Power
Electricity and Magnetism

Calculating electrical power

Physics Narrative for 11-14 Supporting Physics Teaching

Example calculations

Going back to the circuit we started with, you can see that the electrical power is calculated by multiplying together the current in the bulb and the voltage across it. In general:

powerwatt = voltagevolt × currentampere

Now, the voltage across bulb is 12 volt and the current in bulb is 2 ampere, so

power of bulb = 12 volt × 2 ampere

and the power of the bulb is calculated as 24 watt.

Note that the power calculated here includes the total energy shifted by the bulb through lighting and through heating. The energy shifted by the electrical working pathway does not all end up being shifted by the lighting pathway. The bulb is not as efficient as we'd like. More on this can be found in the SPT: Energy topic.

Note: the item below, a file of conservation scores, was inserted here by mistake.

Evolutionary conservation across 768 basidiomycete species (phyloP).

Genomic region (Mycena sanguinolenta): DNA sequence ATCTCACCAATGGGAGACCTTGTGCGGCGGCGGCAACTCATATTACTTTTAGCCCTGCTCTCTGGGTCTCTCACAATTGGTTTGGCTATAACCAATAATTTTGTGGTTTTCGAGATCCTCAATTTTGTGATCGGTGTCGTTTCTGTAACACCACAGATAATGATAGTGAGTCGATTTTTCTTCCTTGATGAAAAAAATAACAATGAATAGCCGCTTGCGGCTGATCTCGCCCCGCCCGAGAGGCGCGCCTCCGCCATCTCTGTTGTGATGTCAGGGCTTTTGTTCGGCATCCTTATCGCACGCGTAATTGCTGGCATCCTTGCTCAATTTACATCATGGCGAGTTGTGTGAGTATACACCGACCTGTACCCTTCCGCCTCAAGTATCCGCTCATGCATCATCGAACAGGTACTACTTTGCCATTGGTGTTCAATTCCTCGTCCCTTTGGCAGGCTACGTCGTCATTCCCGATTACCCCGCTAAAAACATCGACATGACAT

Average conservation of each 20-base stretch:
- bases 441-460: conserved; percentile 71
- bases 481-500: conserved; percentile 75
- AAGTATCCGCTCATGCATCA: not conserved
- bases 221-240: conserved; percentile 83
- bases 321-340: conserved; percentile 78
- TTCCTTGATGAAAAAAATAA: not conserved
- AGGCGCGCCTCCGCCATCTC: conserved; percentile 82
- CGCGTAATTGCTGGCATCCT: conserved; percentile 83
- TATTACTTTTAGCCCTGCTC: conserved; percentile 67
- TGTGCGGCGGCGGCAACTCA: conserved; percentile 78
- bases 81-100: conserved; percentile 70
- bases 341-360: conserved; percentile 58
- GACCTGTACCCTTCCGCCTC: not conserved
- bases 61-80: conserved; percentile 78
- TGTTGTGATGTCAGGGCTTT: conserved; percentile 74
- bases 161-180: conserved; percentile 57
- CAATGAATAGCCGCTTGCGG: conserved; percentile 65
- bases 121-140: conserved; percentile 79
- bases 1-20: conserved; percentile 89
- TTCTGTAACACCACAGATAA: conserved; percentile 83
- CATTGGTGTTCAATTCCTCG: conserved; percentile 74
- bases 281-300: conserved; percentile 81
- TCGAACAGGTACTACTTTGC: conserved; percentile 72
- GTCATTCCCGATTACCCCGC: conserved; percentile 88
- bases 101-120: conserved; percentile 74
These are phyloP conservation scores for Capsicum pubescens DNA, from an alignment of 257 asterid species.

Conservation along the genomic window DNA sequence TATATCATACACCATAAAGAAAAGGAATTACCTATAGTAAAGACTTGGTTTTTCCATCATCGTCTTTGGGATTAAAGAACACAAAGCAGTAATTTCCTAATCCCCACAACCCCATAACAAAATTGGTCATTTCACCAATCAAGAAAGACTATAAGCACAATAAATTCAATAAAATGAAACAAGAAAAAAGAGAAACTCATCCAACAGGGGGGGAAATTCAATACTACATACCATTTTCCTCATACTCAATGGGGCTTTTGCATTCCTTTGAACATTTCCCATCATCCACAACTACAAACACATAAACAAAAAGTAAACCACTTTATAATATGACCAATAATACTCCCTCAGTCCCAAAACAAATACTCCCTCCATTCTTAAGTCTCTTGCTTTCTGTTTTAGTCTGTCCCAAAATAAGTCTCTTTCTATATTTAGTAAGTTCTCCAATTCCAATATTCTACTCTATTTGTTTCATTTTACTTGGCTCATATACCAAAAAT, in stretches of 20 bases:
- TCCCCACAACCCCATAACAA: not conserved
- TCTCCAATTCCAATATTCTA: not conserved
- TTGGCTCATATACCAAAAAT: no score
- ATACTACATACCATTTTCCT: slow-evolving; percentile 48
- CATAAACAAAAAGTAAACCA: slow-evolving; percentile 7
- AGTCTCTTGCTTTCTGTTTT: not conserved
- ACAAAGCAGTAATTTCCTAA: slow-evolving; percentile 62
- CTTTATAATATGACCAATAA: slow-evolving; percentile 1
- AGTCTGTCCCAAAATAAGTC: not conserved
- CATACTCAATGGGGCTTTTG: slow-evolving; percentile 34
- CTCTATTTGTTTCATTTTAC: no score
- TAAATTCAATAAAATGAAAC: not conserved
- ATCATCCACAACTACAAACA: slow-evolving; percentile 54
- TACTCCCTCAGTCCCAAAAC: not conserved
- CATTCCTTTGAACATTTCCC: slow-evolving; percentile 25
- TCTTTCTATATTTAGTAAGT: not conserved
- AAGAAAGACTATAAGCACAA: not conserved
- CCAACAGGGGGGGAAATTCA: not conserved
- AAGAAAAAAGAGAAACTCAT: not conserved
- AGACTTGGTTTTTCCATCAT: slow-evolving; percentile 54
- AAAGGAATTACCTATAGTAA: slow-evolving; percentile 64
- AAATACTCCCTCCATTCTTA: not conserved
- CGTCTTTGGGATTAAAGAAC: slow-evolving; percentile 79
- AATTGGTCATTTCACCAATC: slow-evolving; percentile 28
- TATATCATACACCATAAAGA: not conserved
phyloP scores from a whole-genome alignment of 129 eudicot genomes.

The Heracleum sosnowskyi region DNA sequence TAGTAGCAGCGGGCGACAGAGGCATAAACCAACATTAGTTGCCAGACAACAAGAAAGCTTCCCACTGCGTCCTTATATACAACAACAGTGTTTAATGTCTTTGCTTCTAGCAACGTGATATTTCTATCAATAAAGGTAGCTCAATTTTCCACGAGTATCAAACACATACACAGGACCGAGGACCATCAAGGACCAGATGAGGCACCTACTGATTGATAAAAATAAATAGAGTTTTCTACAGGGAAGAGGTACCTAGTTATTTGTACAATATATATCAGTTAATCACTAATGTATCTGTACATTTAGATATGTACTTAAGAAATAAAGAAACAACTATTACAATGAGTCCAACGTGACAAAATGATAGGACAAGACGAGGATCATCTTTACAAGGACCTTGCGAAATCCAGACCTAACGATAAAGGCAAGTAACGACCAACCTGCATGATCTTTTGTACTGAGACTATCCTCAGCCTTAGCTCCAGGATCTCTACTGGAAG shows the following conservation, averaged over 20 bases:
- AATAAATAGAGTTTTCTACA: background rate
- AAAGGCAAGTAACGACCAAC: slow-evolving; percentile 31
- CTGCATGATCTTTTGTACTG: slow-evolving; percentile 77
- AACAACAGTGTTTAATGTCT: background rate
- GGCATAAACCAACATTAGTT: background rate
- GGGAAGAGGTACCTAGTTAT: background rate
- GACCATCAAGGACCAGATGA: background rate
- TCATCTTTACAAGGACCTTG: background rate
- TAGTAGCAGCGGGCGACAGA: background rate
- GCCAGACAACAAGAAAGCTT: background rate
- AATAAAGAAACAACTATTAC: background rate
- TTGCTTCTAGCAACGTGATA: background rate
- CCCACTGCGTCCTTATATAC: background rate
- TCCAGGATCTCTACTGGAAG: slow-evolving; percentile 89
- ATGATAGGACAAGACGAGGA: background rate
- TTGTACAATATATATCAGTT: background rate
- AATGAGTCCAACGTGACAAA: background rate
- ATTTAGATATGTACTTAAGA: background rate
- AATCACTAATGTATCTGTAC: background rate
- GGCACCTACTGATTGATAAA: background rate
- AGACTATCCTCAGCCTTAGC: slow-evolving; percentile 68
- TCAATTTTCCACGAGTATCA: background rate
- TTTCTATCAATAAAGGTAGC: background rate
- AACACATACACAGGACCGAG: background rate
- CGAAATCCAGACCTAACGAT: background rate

An example to explore

Here is a simple loop, where you can choose the battery and choose the bulb, so setting the resistance of that bulb. These choices have consequences for the current in the loop and the power dissipated by the bulb and switched by the battery.

The code is quite intelligible – the physics is only two lines:

voltageresistance = current

and

power = current × voltage

The remaining code is all concerned with the display.

Power
appears in the relation P=VI P=I^2R P=V^2/R ΔQ=PΔt
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